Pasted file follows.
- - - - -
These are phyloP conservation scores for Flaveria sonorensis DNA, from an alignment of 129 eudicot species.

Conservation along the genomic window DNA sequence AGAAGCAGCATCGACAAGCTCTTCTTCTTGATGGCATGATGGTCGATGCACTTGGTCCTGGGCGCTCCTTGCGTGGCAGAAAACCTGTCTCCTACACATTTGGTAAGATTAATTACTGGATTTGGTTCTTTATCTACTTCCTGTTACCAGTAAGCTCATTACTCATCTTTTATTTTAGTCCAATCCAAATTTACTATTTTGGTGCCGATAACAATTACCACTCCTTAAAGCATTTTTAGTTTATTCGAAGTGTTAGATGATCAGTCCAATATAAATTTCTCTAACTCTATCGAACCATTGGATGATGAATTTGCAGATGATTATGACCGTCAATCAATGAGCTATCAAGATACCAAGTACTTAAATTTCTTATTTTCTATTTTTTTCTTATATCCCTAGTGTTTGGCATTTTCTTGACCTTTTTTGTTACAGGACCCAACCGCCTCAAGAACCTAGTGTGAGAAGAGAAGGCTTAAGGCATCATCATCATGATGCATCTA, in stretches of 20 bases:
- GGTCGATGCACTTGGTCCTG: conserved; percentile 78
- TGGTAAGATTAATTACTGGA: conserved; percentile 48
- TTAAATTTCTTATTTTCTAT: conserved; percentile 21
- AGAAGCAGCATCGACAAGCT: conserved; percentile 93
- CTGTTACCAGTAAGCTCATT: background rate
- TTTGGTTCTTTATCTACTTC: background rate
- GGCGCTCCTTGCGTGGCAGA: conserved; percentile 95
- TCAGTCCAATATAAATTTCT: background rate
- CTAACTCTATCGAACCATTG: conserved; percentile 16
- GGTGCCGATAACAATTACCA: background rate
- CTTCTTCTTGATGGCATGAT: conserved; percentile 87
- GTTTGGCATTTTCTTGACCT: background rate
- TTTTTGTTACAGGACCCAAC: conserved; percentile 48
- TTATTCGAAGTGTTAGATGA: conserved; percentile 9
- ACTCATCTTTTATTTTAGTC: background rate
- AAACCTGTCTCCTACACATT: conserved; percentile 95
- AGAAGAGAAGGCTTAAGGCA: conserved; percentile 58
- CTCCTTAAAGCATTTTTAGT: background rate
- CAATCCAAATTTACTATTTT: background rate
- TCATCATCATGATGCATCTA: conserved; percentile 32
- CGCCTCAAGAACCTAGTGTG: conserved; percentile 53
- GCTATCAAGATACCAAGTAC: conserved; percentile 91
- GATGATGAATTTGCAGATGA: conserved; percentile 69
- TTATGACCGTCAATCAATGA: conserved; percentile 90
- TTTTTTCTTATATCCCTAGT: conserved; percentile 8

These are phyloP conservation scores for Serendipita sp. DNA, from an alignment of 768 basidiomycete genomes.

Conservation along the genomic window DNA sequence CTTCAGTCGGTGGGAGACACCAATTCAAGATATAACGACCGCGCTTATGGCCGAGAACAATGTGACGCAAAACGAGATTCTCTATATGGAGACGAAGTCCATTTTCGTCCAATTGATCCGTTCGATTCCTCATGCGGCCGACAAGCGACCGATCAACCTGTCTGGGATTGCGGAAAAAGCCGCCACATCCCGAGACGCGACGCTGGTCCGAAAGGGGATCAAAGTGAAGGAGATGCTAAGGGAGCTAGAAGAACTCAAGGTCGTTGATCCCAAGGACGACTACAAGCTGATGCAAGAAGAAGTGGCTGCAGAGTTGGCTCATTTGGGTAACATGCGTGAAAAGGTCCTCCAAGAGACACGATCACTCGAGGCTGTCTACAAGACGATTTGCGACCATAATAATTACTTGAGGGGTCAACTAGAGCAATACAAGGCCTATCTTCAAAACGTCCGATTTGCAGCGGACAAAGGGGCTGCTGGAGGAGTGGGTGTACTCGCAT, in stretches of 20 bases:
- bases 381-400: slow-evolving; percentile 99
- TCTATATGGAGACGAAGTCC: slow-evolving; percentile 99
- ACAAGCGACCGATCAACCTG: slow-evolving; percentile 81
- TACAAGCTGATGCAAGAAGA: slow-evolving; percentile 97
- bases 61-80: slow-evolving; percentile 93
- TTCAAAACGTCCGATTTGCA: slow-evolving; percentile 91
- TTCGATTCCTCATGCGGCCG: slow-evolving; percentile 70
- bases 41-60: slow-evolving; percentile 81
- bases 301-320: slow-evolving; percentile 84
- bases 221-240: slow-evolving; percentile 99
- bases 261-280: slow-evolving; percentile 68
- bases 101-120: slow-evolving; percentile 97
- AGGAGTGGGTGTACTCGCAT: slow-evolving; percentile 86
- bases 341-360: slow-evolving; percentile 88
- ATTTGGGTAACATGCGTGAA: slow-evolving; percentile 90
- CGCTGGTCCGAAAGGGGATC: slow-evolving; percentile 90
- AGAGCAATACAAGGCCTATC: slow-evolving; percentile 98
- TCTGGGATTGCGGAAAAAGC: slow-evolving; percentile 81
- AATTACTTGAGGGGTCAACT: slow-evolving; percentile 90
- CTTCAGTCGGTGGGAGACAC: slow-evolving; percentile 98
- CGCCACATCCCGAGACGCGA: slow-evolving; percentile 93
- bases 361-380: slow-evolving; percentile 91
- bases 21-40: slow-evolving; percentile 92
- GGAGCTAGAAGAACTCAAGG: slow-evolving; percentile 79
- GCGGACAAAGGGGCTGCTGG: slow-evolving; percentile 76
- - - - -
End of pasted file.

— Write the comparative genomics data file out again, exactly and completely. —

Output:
These are phyloP conservation scores for Flaveria sonorensis DNA, from an alignment of 129 eudicot species.

Conservation along the genomic window DNA sequence AGAAGCAGCATCGACAAGCTCTTCTTCTTGATGGCATGATGGTCGATGCACTTGGTCCTGGGCGCTCCTTGCGTGGCAGAAAACCTGTCTCCTACACATTTGGTAAGATTAATTACTGGATTTGGTTCTTTATCTACTTCCTGTTACCAGTAAGCTCATTACTCATCTTTTATTTTAGTCCAATCCAAATTTACTATTTTGGTGCCGATAACAATTACCACTCCTTAAAGCATTTTTAGTTTATTCGAAGTGTTAGATGATCAGTCCAATATAAATTTCTCTAACTCTATCGAACCATTGGATGATGAATTTGCAGATGATTATGACCGTCAATCAATGAGCTATCAAGATACCAAGTACTTAAATTTCTTATTTTCTATTTTTTTCTTATATCCCTAGTGTTTGGCATTTTCTTGACCTTTTTTGTTACAGGACCCAACCGCCTCAAGAACCTAGTGTGAGAAGAGAAGGCTTAAGGCATCATCATCATGATGCATCTA, in stretches of 20 bases:
- GGTCGATGCACTTGGTCCTG: conserved; percentile 78
- TGGTAAGATTAATTACTGGA: conserved; percentile 48
- TTAAATTTCTTATTTTCTAT: conserved; percentile 21
- AGAAGCAGCATCGACAAGCT: conserved; percentile 93
- CTGTTACCAGTAAGCTCATT: background rate
- TTTGGTTCTTTATCTACTTC: background rate
- GGCGCTCCTTGCGTGGCAGA: conserved; percentile 95
- TCAGTCCAATATAAATTTCT: background rate
- CTAACTCTATCGAACCATTG: conserved; percentile 16
- GGTGCCGATAACAATTACCA: background rate
- CTTCTTCTTGATGGCATGAT: conserved; percentile 87
- GTTTGGCATTTTCTTGACCT: background rate
- TTTTTGTTACAGGACCCAAC: conserved; percentile 48
- TTATTCGAAGTGTTAGATGA: conserved; percentile 9
- ACTCATCTTTTATTTTAGTC: background rate
- AAACCTGTCTCCTACACATT: conserved; percentile 95
- AGAAGAGAAGGCTTAAGGCA: conserved; percentile 58
- CTCCTTAAAGCATTTTTAGT: background rate
- CAATCCAAATTTACTATTTT: background rate
- TCATCATCATGATGCATCTA: conserved; percentile 32
- CGCCTCAAGAACCTAGTGTG: conserved; percentile 53
- GCTATCAAGATACCAAGTAC: conserved; percentile 91
- GATGATGAATTTGCAGATGA: conserved; percentile 69
- TTATGACCGTCAATCAATGA: conserved; percentile 90
- TTTTTTCTTATATCCCTAGT: conserved; percentile 8

These are phyloP conservation scores for Serendipita sp. DNA, from an alignment of 768 basidiomycete genomes.

Conservation along the genomic window DNA sequence CTTCAGTCGGTGGGAGACACCAATTCAAGATATAACGACCGCGCTTATGGCCGAGAACAATGTGACGCAAAACGAGATTCTCTATATGGAGACGAAGTCCATTTTCGTCCAATTGATCCGTTCGATTCCTCATGCGGCCGACAAGCGACCGATCAACCTGTCTGGGATTGCGGAAAAAGCCGCCACATCCCGAGACGCGACGCTGGTCCGAAAGGGGATCAAAGTGAAGGAGATGCTAAGGGAGCTAGAAGAACTCAAGGTCGTTGATCCCAAGGACGACTACAAGCTGATGCAAGAAGAAGTGGCTGCAGAGTTGGCTCATTTGGGTAACATGCGTGAAAAGGTCCTCCAAGAGACACGATCACTCGAGGCTGTCTACAAGACGATTTGCGACCATAATAATTACTTGAGGGGTCAACTAGAGCAATACAAGGCCTATCTTCAAAACGTCCGATTTGCAGCGGACAAAGGGGCTGCTGGAGGAGTGGGTGTACTCGCAT, in stretches of 20 bases:
- bases 381-400: slow-evolving; percentile 99
- TCTATATGGAGACGAAGTCC: slow-evolving; percentile 99
- ACAAGCGACCGATCAACCTG: slow-evolving; percentile 81
- TACAAGCTGATGCAAGAAGA: slow-evolving; percentile 97
- bases 61-80: slow-evolving; percentile 93
- TTCAAAACGTCCGATTTGCA: slow-evolving; percentile 91
- TTCGATTCCTCATGCGGCCG: slow-evolving; percentile 70
- bases 41-60: slow-evolving; percentile 81
- bases 301-320: slow-evolving; percentile 84
- bases 221-240: slow-evolving; percentile 99
- bases 261-280: slow-evolving; percentile 68
- bases 101-120: slow-evolving; percentile 97
- AGGAGTGGGTGTACTCGCAT: slow-evolving; percentile 86
- bases 341-360: slow-evolving; percentile 88
- ATTTGGGTAACATGCGTGAA: slow-evolving; percentile 90
- CGCTGGTCCGAAAGGGGATC: slow-evolving; percentile 90
- AGAGCAATACAAGGCCTATC: slow-evolving; percentile 98
- TCTGGGATTGCGGAAAAAGC: slow-evolving; percentile 81
- AATTACTTGAGGGGTCAACT: slow-evolving; percentile 90
- CTTCAGTCGGTGGGAGACAC: slow-evolving; percentile 98
- CGCCACATCCCGAGACGCGA: slow-evolving; percentile 93
- bases 361-380: slow-evolving; percentile 91
- bases 21-40: slow-evolving; percentile 92
- GGAGCTAGAAGAACTCAAGG: slow-evolving; percentile 79
- GCGGACAAAGGGGCTGCTGG: slow-evolving; percentile 76